Leading to the manufacturing and non-manufacturing purchasing managers’ index (PMI) readings. The yuan, which had purveyed to as low as 7.17 upon the dollar, has been one of the top-performing Asian currencies this year, rising nearly 3% year-to-date. Could the yuan challenge market expectations even more?
On Monday, the People’s Bank of China (PBoC) left its benchmark lending rate for household and corporate loans. For the fifth continuous month, the one-year loan prime rate (LPR) endured at 3.85%, and the five-year LPR settled at 4.65%. Banks use LPR for most new and prominent loans, and the five-year LPR typically defines the pricing of mortgages.
A recent catch Reuters poll of 35 analysts and traders did not expect the PBoC to switch both LPRs. The LPR serves as a reference rate that is fixed each month by 18 banks. In August 2019, the central bank revised the LPR by loosely tying it to the medium-term lending facility rate.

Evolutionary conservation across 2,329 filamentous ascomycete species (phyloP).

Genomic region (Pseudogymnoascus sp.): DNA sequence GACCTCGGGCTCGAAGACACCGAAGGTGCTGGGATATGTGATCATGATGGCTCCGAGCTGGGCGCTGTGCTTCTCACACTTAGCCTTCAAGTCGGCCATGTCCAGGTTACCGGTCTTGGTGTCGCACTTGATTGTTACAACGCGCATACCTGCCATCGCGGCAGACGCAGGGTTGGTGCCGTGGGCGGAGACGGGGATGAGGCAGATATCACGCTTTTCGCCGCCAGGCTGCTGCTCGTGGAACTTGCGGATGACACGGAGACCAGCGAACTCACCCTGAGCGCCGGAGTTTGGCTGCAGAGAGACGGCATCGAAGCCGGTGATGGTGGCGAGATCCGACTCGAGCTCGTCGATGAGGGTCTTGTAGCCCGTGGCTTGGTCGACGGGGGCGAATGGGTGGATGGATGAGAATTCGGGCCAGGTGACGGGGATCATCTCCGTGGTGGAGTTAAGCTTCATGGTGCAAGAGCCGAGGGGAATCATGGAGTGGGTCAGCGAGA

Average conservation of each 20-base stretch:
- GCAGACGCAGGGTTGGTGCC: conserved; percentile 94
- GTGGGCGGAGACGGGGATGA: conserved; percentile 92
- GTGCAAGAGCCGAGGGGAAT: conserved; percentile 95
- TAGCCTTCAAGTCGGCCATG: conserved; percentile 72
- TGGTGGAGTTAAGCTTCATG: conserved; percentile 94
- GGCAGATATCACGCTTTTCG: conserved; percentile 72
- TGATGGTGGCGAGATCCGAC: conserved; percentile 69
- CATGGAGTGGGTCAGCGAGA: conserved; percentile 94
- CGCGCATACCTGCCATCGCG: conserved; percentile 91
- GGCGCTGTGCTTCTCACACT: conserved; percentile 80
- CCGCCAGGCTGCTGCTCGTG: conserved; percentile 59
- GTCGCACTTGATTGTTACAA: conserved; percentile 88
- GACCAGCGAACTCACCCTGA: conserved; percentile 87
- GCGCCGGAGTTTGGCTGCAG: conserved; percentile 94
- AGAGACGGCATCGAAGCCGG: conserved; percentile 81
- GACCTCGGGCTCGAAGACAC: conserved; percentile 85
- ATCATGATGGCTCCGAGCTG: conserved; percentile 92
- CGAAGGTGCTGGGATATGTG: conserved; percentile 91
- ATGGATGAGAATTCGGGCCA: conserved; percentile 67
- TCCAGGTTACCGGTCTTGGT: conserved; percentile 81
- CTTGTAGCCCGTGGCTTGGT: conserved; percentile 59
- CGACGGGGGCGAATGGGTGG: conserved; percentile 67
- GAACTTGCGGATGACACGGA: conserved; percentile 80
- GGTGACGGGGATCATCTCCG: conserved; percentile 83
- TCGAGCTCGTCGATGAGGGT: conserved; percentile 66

The central bank lately kept its medium-term lending facility (MLF) maintained for the fifth continuous month
The MLF commonly affects the LPR. Moreover, $88.5 million of liquidity was shifted into the market through the MLF, and $29.5 billion had matured.
The PBoC announced that when companies’ funding costs start reducing, the LPR will start sinking continuously for a specified period. In conclusion, interest in repayment costs will also decrease for businesses.
This comes as the PBoC added a net $31.1 billion of liquidity in the Chinese banking system through open market operations for the week ending September 18. The central bank elevated $70.8 billion into the markets via reverse repo operations, while $91.45 billion of reverse repo agreements evolved.
The USD/CNY currency pair dropped 0.37% to 6.7799, from an opening of 6.8052, at 17:13 GMT on Tuesday. The EUR/CNY diminished 0.9% to 7.9389, from the beginning of 8.0114.